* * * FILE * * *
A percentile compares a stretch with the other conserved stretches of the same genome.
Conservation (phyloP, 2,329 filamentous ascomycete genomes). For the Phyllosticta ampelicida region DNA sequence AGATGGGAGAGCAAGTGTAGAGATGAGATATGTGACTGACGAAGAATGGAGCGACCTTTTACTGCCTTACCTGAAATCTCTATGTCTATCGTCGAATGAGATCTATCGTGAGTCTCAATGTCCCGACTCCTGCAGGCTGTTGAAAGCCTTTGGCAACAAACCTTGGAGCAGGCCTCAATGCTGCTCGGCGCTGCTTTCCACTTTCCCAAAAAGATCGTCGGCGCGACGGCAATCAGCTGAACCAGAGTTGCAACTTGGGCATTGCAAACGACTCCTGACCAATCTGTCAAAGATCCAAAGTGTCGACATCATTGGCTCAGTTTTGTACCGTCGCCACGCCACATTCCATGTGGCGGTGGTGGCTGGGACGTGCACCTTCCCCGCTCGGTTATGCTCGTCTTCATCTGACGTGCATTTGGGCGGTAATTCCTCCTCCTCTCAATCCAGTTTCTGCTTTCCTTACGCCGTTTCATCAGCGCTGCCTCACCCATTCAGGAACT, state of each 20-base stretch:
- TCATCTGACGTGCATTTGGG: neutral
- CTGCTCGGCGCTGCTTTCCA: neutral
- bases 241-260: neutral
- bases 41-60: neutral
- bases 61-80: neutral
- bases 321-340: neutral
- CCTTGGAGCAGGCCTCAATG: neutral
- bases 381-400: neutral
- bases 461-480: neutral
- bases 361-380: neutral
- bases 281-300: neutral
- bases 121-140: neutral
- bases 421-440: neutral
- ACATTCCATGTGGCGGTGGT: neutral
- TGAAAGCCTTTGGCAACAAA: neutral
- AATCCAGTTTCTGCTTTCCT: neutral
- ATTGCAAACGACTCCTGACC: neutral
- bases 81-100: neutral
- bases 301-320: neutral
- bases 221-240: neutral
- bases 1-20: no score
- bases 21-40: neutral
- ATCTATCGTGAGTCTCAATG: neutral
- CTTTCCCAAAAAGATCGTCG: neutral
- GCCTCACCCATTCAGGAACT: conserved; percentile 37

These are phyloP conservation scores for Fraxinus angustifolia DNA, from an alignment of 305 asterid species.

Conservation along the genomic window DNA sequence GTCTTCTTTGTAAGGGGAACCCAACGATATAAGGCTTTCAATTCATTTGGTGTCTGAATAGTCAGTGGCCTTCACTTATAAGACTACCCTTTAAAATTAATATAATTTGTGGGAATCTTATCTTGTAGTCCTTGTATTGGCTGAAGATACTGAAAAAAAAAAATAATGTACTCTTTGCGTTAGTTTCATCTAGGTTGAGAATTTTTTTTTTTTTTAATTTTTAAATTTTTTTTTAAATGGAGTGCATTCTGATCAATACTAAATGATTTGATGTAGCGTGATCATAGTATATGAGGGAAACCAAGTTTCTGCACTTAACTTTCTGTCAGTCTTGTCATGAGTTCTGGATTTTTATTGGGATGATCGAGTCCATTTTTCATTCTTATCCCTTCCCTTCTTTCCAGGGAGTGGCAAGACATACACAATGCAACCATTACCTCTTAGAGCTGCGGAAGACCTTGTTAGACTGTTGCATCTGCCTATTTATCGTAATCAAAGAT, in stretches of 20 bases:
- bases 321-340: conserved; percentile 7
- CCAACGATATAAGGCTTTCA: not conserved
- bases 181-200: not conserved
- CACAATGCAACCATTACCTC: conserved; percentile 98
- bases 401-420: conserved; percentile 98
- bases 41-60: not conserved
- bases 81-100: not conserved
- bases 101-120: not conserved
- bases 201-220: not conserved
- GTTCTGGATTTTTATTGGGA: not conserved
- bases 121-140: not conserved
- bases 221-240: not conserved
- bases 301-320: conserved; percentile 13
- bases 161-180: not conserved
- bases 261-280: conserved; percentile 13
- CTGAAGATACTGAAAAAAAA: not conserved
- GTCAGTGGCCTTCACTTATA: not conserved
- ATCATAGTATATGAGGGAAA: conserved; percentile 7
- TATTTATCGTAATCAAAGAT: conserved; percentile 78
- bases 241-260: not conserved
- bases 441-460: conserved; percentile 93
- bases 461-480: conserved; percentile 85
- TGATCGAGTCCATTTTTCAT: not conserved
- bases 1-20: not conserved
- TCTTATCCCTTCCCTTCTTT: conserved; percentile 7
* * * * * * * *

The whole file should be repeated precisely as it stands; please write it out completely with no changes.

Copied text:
A percentile compares a stretch with the other conserved stretches of the same genome.
Conservation (phyloP, 2,329 filamentous ascomycete genomes). For the Phyllosticta ampelicida region DNA sequence AGATGGGAGAGCAAGTGTAGAGATGAGATATGTGACTGACGAAGAATGGAGCGACCTTTTACTGCCTTACCTGAAATCTCTATGTCTATCGTCGAATGAGATCTATCGTGAGTCTCAATGTCCCGACTCCTGCAGGCTGTTGAAAGCCTTTGGCAACAAACCTTGGAGCAGGCCTCAATGCTGCTCGGCGCTGCTTTCCACTTTCCCAAAAAGATCGTCGGCGCGACGGCAATCAGCTGAACCAGAGTTGCAACTTGGGCATTGCAAACGACTCCTGACCAATCTGTCAAAGATCCAAAGTGTCGACATCATTGGCTCAGTTTTGTACCGTCGCCACGCCACATTCCATGTGGCGGTGGTGGCTGGGACGTGCACCTTCCCCGCTCGGTTATGCTCGTCTTCATCTGACGTGCATTTGGGCGGTAATTCCTCCTCCTCTCAATCCAGTTTCTGCTTTCCTTACGCCGTTTCATCAGCGCTGCCTCACCCATTCAGGAACT, state of each 20-base stretch:
- TCATCTGACGTGCATTTGGG: neutral
- CTGCTCGGCGCTGCTTTCCA: neutral
- bases 241-260: neutral
- bases 41-60: neutral
- bases 61-80: neutral
- bases 321-340: neutral
- CCTTGGAGCAGGCCTCAATG: neutral
- bases 381-400: neutral
- bases 461-480: neutral
- bases 361-380: neutral
- bases 281-300: neutral
- bases 121-140: neutral
- bases 421-440: neutral
- ACATTCCATGTGGCGGTGGT: neutral
- TGAAAGCCTTTGGCAACAAA: neutral
- AATCCAGTTTCTGCTTTCCT: neutral
- ATTGCAAACGACTCCTGACC: neutral
- bases 81-100: neutral
- bases 301-320: neutral
- bases 221-240: neutral
- bases 1-20: no score
- bases 21-40: neutral
- ATCTATCGTGAGTCTCAATG: neutral
- CTTTCCCAAAAAGATCGTCG: neutral
- GCCTCACCCATTCAGGAACT: conserved; percentile 37

These are phyloP conservation scores for Fraxinus angustifolia DNA, from an alignment of 305 asterid species.

Conservation along the genomic window DNA sequence GTCTTCTTTGTAAGGGGAACCCAACGATATAAGGCTTTCAATTCATTTGGTGTCTGAATAGTCAGTGGCCTTCACTTATAAGACTACCCTTTAAAATTAATATAATTTGTGGGAATCTTATCTTGTAGTCCTTGTATTGGCTGAAGATACTGAAAAAAAAAAATAATGTACTCTTTGCGTTAGTTTCATCTAGGTTGAGAATTTTTTTTTTTTTTAATTTTTAAATTTTTTTTTAAATGGAGTGCATTCTGATCAATACTAAATGATTTGATGTAGCGTGATCATAGTATATGAGGGAAACCAAGTTTCTGCACTTAACTTTCTGTCAGTCTTGTCATGAGTTCTGGATTTTTATTGGGATGATCGAGTCCATTTTTCATTCTTATCCCTTCCCTTCTTTCCAGGGAGTGGCAAGACATACACAATGCAACCATTACCTCTTAGAGCTGCGGAAGACCTTGTTAGACTGTTGCATCTGCCTATTTATCGTAATCAAAGAT, in stretches of 20 bases:
- bases 321-340: conserved; percentile 7
- CCAACGATATAAGGCTTTCA: not conserved
- bases 181-200: not conserved
- CACAATGCAACCATTACCTC: conserved; percentile 98
- bases 401-420: conserved; percentile 98
- bases 41-60: not conserved
- bases 81-100: not conserved
- bases 101-120: not conserved
- bases 201-220: not conserved
- GTTCTGGATTTTTATTGGGA: not conserved
- bases 121-140: not conserved
- bases 221-240: not conserved
- bases 301-320: conserved; percentile 13
- bases 161-180: not conserved
- bases 261-280: conserved; percentile 13
- CTGAAGATACTGAAAAAAAA: not conserved
- GTCAGTGGCCTTCACTTATA: not conserved
- ATCATAGTATATGAGGGAAA: conserved; percentile 7
- TATTTATCGTAATCAAAGAT: conserved; percentile 78
- bases 241-260: not conserved
- bases 441-460: conserved; percentile 93
- bases 461-480: conserved; percentile 85
- TGATCGAGTCCATTTTTCAT: not conserved
- bases 1-20: not conserved
- TCTTATCCCTTCCCTTCTTT: conserved; percentile 7